, and remembers the Wonder bakery there.
"It's a shame," added Demby, of Brooklyn. Hostess made "all the best cakes and pies. Their doughnuts are delicious. It was nice to have a cup of coffee and a doughnut."
Inside the store, where loaves of Wonder Bread sold for 99 cents, customers were surprised to learn the company had shut down the credit card systems and was only accepting cash.
"I have never seen this many people here," said Lynna Mae, a customer who works as a hair stylist at Z-Image at a shopping strip next to the bakery outlet. "It's sad. It's part of history … going away."
Behind the outlet center, at a Hostess distribution center, rows of delivery trucks with the familiar red, blue and yellow Wonder Bread logo sat parked on Friday. One worker outside the center offered a "no comment" before heading back inside.
Workers represented by the Bakery, Confectionery, Tobacco Workers and Grain Millers International Union went on strike Nov. 9 after a bankruptcy judge in White Plains, N.Y., imposed contract concessions opposed by 92 percent of the union's members. The union had called the proposed labor contract "horrendous."
"The crisis facing Hostess Brands is the result of nearly a decade of financial and operational mismanagement that resulted in two bankruptcies, mountains of debt, declining sales and lost market share," the union said Thursday in a statement. Hostess "attempted to resolve the mess by attacking the company's most valuable assets, its workers."
In the past 15 months, Hostess has unilaterally ended contractually obligated payments to the workers' pension plan, and demanded as much as 32 percent cuts in wages and benefits, the union said in the statement.
On Friday, the company asked the judge overseeing the bankruptcy to hold a Nov. 19 hearing to approve the company's request to liquidate. Some workers will be retained to clean plants and mothball equipment, Hostess said.
Bakers' union members "crippled the company's ability to produce and deliver products at multiple facilities," and "bakery operations have been suspended at all plants," the company said in a statement.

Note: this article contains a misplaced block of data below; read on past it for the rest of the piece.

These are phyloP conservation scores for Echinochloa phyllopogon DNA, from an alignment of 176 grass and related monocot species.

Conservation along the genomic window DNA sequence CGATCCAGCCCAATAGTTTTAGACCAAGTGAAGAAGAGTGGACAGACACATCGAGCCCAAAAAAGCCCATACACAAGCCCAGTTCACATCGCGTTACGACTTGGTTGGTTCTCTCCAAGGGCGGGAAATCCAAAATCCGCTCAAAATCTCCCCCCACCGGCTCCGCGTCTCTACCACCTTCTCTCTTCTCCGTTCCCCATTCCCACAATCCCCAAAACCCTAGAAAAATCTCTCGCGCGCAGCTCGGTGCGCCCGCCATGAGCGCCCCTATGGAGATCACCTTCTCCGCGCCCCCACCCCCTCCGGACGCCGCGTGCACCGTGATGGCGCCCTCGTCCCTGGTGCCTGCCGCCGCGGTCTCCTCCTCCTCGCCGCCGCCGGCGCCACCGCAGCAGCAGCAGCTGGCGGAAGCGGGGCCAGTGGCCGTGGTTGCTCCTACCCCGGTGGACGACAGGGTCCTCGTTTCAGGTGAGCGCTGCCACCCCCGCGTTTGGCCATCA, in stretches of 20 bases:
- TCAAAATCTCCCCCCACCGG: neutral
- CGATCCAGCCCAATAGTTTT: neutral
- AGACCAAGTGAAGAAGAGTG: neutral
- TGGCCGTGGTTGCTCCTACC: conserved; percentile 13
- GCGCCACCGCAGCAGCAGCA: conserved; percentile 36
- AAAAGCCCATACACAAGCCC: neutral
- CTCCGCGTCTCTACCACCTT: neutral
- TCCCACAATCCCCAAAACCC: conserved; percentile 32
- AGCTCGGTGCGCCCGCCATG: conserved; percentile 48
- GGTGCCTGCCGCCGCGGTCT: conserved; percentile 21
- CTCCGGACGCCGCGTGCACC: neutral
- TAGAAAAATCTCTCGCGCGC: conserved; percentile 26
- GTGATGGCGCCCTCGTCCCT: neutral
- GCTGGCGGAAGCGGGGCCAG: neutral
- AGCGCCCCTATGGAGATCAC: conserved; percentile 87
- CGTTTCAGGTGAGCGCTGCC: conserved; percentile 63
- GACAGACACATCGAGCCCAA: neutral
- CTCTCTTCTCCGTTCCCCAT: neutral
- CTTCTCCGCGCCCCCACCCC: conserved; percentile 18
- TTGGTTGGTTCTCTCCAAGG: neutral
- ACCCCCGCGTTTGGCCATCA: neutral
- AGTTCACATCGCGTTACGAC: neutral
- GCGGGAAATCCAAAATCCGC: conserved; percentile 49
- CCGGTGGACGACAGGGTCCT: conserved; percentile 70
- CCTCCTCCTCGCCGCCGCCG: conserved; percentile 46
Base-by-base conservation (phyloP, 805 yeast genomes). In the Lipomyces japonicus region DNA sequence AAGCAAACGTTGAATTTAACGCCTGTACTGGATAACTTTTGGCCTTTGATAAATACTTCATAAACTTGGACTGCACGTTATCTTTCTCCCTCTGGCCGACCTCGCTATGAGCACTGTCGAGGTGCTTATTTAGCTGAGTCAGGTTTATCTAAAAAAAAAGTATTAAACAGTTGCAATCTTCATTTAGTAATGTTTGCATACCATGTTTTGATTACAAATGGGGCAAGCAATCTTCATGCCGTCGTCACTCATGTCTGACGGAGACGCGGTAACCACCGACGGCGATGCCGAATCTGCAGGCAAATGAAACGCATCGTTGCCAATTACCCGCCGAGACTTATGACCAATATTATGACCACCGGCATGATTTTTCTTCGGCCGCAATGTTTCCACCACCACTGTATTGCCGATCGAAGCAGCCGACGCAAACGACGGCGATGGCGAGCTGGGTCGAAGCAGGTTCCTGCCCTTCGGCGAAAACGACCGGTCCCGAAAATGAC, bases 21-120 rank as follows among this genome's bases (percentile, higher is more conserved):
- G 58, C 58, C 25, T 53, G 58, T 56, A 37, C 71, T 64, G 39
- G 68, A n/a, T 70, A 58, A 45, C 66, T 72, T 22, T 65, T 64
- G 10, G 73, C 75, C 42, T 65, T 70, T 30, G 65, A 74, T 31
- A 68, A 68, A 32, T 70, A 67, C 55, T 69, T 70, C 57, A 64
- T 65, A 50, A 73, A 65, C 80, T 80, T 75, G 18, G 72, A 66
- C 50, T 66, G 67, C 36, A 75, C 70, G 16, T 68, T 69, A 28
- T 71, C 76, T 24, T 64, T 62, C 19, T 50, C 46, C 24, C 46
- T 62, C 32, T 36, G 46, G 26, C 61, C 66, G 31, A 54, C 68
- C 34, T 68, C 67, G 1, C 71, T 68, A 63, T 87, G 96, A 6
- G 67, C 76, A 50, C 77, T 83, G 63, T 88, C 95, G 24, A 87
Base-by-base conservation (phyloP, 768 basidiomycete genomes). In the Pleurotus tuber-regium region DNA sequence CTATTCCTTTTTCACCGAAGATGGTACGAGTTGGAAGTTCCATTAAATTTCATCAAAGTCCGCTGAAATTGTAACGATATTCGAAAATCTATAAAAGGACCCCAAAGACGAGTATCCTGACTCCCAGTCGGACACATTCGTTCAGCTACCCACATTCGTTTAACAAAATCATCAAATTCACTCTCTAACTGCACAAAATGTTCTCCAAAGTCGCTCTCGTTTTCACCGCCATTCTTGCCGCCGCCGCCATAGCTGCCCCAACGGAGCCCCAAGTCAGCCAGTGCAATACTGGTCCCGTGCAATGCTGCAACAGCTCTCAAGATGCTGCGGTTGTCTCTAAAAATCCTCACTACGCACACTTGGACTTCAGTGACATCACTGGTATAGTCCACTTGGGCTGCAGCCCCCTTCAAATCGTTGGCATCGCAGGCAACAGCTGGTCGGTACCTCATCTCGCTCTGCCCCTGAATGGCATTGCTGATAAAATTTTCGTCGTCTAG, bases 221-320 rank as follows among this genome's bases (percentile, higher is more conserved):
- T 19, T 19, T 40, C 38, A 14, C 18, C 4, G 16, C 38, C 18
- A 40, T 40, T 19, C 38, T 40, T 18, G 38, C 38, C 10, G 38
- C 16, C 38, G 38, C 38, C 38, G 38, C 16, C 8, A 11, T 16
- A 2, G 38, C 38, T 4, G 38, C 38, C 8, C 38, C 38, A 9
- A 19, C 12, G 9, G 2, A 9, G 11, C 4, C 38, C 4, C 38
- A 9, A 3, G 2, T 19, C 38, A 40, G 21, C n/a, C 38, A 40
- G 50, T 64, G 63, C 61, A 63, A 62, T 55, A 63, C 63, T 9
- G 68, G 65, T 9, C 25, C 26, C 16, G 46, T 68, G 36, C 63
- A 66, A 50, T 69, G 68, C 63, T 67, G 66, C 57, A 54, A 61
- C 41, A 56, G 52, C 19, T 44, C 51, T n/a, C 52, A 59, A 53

Officials at the International Brotherhood of Teamsters, which represents Hostess drivers, were "incredibly disappointed" and "angry" about the shutdown, Rayburn said. The Teamsters, which had ratified a new contract with wage concessions of 8 percent and benefit reductions of 17 percent, urged the bakers' union Thursday to let members decide by secret ballot whether to continue the strike.
Rayburn told Bloomberg that potential buyers have expressed interest in parts of the company, but that labor contracts and pension obligations have deterred bids for the company as a whole.
The company also makes the Dolly Madison, Drake's, Merita and Butternut brands.
"Hopefully, someone will buy the brands, and some of the brands can live on, but that's a pretty small consolation for people who are out of work," Rayburn said.
Clark was one of many customers on Friday echoing that sentiment.
"I hope someone takes it over," she said. "I can't imagine this not being a profitable business."
Restructuring specialists told Reuters the brand names were likely to be more valuable once they are separated from inefficient factories and sold to nonunion competitors.
"Can you imagine what Twinkies will go for? Jiminy!" said a person who did not want to be identified because his company planned to bid to be the liquidator. "And Wonder Bread? These are 100-year-old brands. They have to be worth a lot."
Bloomberg News and Reuters contributed to this article.